Sunday 25 November 2012

Charles Crump and his memories of Reedness

Some years ago whilst reading the old files of the Goole Times for 1937 I came across some articles entitled 'Marshland of 70 years ago'.  They were written by an anonymous author who recalled his childhood in Reedness when he was aged 6 in 1867.

His recollections were very detailed and the Marshland Local History Group have recently incorporated them into a beautifully produced book entitled Memories of Reedness . The book also includes the memories of present day Reedness residents - and former residents - including my friend Bill Wroot whose memories are included on my website.

Bill Wroot and his wife Gudrun at the launch of Memories of Reedness

The group has used censuses and maps to trace the history of Reedness people and houses in the nineteenth and twentieth centuries.

There are enough clues in the memories from 1937 to trace the author. He was, I believe,  Charles Crump who was born in Upper Peover in Cheshire. His parents were Samuel Crump born in Warwick and his wife Ann [ Hannah, Anna], formerly Reynolds of Packington in Warwickshire.

They married in 1843 and spent several years in Over Peover in Cheshire where their children were all born. Samuel was the  village schoolmaster and his wife Anna was schoolmistress. In February 1866 they moved with their two youngest sons, James and Charles to Reedness.

Charles and James grew up in Reedness. Charles followed in his parents' footsteps and was a pupil teacher on the opening day of Goole Alexandra St schools on 17th January 1876. From 1880 when his father became ill he took over the school at Reedness until his father died in 1883.

He later was headmaster at Little Harrowden, Northamptonshire where he lived with his family.

He died, I believe in 1942.

If anyone has family connections with the Crump family I would be pleased to hear from them and confirm that the memories were indeed written by Charles Crump.

Saturday 24 November 2012

Howden history book launch

We spent yesterday in the Shire Hall at Howden , meeting people and selling copies of my new book about the history of Howden ('Howden, a Pictorial History').

Friday is when Howden has a small market and so we set up our display of old photos and artefacts amongst stalls selling clothing and handmade crafts. There is also a regular coffee morning in the hall and so while signing books we were able to have coffee and toasted teacakes.

I am very pleased with the book. Broadleys of Goole who have printed it have done an excellent job of reproducing the old photos which are all clear and sharp. There is also quite a lot of text which I hope is informative and interesting.

I have been researching the local history of Howden for some 40 years and people have loaned me many beautiful pictures to copy as well as sharing their memories. It was lovely to meet so many of them yesterday.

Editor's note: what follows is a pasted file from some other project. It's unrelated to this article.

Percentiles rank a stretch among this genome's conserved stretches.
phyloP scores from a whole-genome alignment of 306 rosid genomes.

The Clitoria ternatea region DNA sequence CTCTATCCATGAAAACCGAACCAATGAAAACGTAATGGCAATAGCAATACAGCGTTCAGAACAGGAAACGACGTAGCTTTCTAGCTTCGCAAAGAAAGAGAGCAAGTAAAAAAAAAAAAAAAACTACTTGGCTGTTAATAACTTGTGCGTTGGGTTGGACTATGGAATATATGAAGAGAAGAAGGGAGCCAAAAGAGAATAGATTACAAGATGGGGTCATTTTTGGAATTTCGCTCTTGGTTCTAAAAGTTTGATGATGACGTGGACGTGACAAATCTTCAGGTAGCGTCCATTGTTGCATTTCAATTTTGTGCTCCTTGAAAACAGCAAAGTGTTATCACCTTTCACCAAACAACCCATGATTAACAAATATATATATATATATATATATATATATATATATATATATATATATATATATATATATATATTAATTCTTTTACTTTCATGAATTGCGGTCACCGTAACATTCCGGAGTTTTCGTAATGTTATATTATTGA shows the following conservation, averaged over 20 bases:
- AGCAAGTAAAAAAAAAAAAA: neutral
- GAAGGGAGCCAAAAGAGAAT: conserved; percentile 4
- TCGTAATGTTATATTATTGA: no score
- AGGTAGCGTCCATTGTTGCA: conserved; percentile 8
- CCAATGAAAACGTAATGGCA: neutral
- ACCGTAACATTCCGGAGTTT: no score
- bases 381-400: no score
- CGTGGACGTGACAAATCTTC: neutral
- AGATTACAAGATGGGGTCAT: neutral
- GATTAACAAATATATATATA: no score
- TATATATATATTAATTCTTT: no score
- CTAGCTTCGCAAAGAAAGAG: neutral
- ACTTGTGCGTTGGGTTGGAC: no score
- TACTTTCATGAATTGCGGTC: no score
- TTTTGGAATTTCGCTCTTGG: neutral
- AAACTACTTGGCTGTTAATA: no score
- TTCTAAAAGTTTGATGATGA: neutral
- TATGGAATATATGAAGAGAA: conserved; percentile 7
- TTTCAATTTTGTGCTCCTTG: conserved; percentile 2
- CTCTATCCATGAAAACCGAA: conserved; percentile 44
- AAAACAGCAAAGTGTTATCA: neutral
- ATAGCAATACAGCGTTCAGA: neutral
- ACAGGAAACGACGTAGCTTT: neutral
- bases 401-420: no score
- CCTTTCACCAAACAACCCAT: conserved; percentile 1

My book is now available to buy in Chappelows' newsagents in Howden and Goole  or through my website Howdenshire History at a cost of £10.50.

I am hoping for a peaceful weekend, nursing my cold and sitting over a log fire.

Launch of Howden, a Pictorial History in Howden Shire Hall

Sunday 11 November 2012

SS Mersey of Goole

I am writing this on the morning of 11th November, Remembrance Day and thought it would be right to include here a memorial to some of the many servicemen and women, including those who served in the Merchant Navy.

Captain William Rockett, lost on the sinking of the SS Mersey

Shown above is Captain William Rockett who was lost when the SS Mersey sank on 20th April 1940. It was believed that she had hit a mine.

The report in the Hull Mail of 22nd April 1940 follows:

'Goole Steamer Mined with Loss of 14


GOOLE'S biggest shipping disaster since the outbreak of war occurred on Saturday, when the 1,037-ton collier Mersey sank off the south-east coast following an explosion, and 14 of her crew of 20 were lost. It is believed that she struck a mine.

The ship was only a few miles from the shore at the time of the explosion, and it sank within a few minutes. A man walking on the cliffs at the time said: "I was looking out to sea, and there was suddenly terrific explosion. A column of water shot into the air. The ship I had been looking at a few minutes before had disappeared."

With the exception of two, who came from Hull and Bridlington, all the crew belonged to Goole. The missing men included the master, Captain W. Rockett, of 81, Adeline-street, Goole. The other members of the crew were:

Second Officer, J. A. Vickers, 717, Anlaby-road, Hull
Steward, T. W. Garner, Lime Tree-avenue, Goole
T. Nicholls, A.B., Edinburgh-street, Goole
C. E. Riggall, A.B., Gordon-street, Goole
F. Vaux, A.B., Cottingham-street Goole
T. Wilson, A.B., Estcourt-street, Goole
J. P. Leddy, A.B., Promenade, Bridlington
F. Overington, A.B., Burlington-crescent, Goole
T. Nicholls, A.B., Edinburgh-street, Goole
E. Barker, Deck boy, Chiltern-road, Goole
F. Huntington, fireman, Percy-street, Goole
H. Walton, fireman, Western-road, Goole
H. Ducheman, fireman, Gordon-street, Goole
E. W. Cox, fireman, Prospect terrace, Goole
S. E. Clark, fireman, Bell-lane, Rawcliffe